Freddie Mac and Fannie Mae will continue to be major backers of permanent loans to apartment properties in 2022—including luxury properties. But as multifamily investors continue to break records on prices, volumes and cap rates the two government-sponsored agencies will be bound by rigid limits on how much they can spend to buy loans to pricey, class-A apartments so they can focus more on supporting affordable and middle-market housing.
At least half of Freddie Mac and Fannie Mae’s lending business in 2022 will have to be “mission-driven” according to federal officials. That will focus them on lending to workforce housing properties, leaving them less leeway to compete to make loans to luxury buildings.
As investors spend more and more to buy class-A apartments, they will have to find new sources of financing for their deals.
“Freddie Mac and Fannie Mae’s market share will be one of the lowest we have seen in a long time,” says Dave Borsos, vice president of capital markets for the National Multifamily Housing Council. “The natural funder to fill in the gap this year is debt funds.”
Lending caps leave less room for luxury
Investors spent a record-breaking $335.3 billion on multifamily properties in 2021, according to CBRE. That was nearly double 2019’s previous record of $193.1 billion. And already some of that activity shifted away from the Freddie Mac and Fannie Mae. “It didn’t get financed by Freddie Mac and Fannie Mae—they were constrained.”
Freddie Mac and Fannie Mae must operate within strict limits set by the Federal Housing Finance Agency (FHFA), which has overseen the mortgage giants since they were placed into conservatorships by the federal government during the Global Financial Crisis in 2008.
FHFA will allow Freddie Mac and Fannie Mae to purchase up to $78 billion each in loans to apartment properties in 2022. That’s an 11 percent increase from from $70 billion caps in 2021. Market players expect demand for financing from multifamily borrowers to grow by more than that in 2022, creating opportunities for other multifamily lenders.
In addition, at least half of the loans bought by Freddie Mac and Fannie Mae must be to communities with rents affordable to low- and moderate-income households. The lending limits also require Freddie Mac and Fannie Mae to make even more loans to more deeply affordable apartments—25 percent of their loans must be to properties with rents affordable to households earning up to 60 percent of the area median income. That’s up from 20 percent in 2021.
Of course, Freddie Mac and Fannie Mae lenders are still making loans to luxury apartment buildings. “There is still a substantial amount of lending cap available to finance class-A properties,” says Evan Blau, chair of the agency lending and affordable housing practice at Cassin & Cassin.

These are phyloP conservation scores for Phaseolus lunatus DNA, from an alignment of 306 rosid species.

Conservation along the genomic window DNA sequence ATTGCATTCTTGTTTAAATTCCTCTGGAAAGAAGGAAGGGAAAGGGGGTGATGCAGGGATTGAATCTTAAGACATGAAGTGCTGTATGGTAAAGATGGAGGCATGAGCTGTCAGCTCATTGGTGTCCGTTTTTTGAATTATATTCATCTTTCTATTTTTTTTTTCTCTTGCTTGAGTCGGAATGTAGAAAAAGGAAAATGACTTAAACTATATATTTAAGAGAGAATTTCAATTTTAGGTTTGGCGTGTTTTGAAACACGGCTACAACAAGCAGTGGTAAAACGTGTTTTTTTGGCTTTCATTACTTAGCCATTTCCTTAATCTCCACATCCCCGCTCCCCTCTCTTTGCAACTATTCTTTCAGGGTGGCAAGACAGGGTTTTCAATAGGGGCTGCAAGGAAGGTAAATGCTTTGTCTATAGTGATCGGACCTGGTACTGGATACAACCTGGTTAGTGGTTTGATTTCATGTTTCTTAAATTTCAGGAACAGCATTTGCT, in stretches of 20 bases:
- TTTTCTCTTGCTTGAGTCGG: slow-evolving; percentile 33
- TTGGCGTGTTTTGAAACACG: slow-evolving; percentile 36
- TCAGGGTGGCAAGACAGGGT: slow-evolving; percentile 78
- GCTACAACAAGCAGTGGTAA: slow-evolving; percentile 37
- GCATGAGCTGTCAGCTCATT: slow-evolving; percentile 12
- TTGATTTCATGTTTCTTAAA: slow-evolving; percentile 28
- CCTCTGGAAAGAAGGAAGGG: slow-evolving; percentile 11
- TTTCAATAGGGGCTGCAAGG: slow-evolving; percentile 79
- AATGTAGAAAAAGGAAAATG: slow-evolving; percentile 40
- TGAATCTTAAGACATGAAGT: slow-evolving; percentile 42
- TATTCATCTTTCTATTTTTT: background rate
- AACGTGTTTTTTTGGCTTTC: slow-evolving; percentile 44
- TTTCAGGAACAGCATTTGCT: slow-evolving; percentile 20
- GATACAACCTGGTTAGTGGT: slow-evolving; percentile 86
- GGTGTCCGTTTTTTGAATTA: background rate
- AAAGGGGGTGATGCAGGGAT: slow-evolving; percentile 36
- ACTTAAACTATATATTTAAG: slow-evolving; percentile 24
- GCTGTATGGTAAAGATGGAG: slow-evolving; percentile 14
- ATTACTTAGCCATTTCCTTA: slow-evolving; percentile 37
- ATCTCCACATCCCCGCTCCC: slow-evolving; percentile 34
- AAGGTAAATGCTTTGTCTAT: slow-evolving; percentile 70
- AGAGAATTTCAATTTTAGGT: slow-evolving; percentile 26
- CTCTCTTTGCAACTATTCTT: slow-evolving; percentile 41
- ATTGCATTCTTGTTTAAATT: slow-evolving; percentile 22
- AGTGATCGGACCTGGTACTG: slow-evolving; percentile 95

The limits allow Freddie Mac and Fannie Mae to buy up to $39 billion each in loans to more expensive (less affordable) apartment properties. But even that huge amount can’t grow as the demand for loans from apartment borrowers grows. And the growing demand for loans is likely to allow Freddie Mac and Fannie Mae to increase the interest rates they charge and still win enough business to fill the amount of class-A lending allowed by FHFA.
“Their appetite for this type of product has diminished, at least for now, as they fill up their workforce housing buckets,” says Kyle Draeger, senior managing director of capital markets for CBRE. “As they get more comfortable they will hit their FHFA scorecard and housing goal targets, they will likely get more aggressive with these types of deals.”
Freddie Mac and Fannie Mae are likely to offer lower interest rates to affordable housing properties. “These deals are getting the best pricing quotes,” says Draeger. “At this point in the year, the more affordable the deal, the better the quote.”
The FHFA’s lending limits also recognize apartment properties that are more energy efficient.
“Freddie Mac and Fannie Mae are both still focused on these types of deal and they offer pricing discounts of roughly 10 to 20 basis points, depending on the deal,” says Draeger.
In addition, all types of apartment borrowers worry interest rates are likely to rise throughout the U.S. economy. Officials at the Federal Reserve now say they are likely to raise their benchmark interest rates several times in 2022.
Freddie Mac and Fannie Mae loans will be subject to these rising rates like all other lenders. “What they are both trying to do is to lean in slightly on the underwriting of the net operating income from properties to try to maintain loan proceeds as rates rise,” says Draeger.
Debt funds fill the gap
Since Fannie Mae and Freddie Mac lenders can’t ramp up their lending to luxury apartments to meet the growing demand, borrowers are looking for financing from other lenders. Private equity debt funds are one group stepping in to help borrowers finance these deals. Debt funds are flush with capital, says Borsos, and they can underwrite aggressively to offer relatively higher proceeds to borrowers. Debt funds are also offering more competitive interest rates than they could a few years ago. Spread float as low as 175 basis points over the Secured Overnight Financing Rate (SOFR) and often range between 200 and 300, according to anecdotal reports from NMHC members.
“The spreads are pretty astounding,” says Borsos.
However, debt fund loans are floating-rate loans, which can be nerve-wracking since interest rates are likely to inch higher in 2022. “That will start to rain on the parade of the debt funds,” says Borsos.
Many buyers of apartment properties may also prefer longer-term, fixed-rate financing. “Debt funds don’t provide long-term financing… eventually that will have to be filled in,” says Borsos. But despite this debt fund financing has allowed many borrowers to close their purchases of apartment properties.
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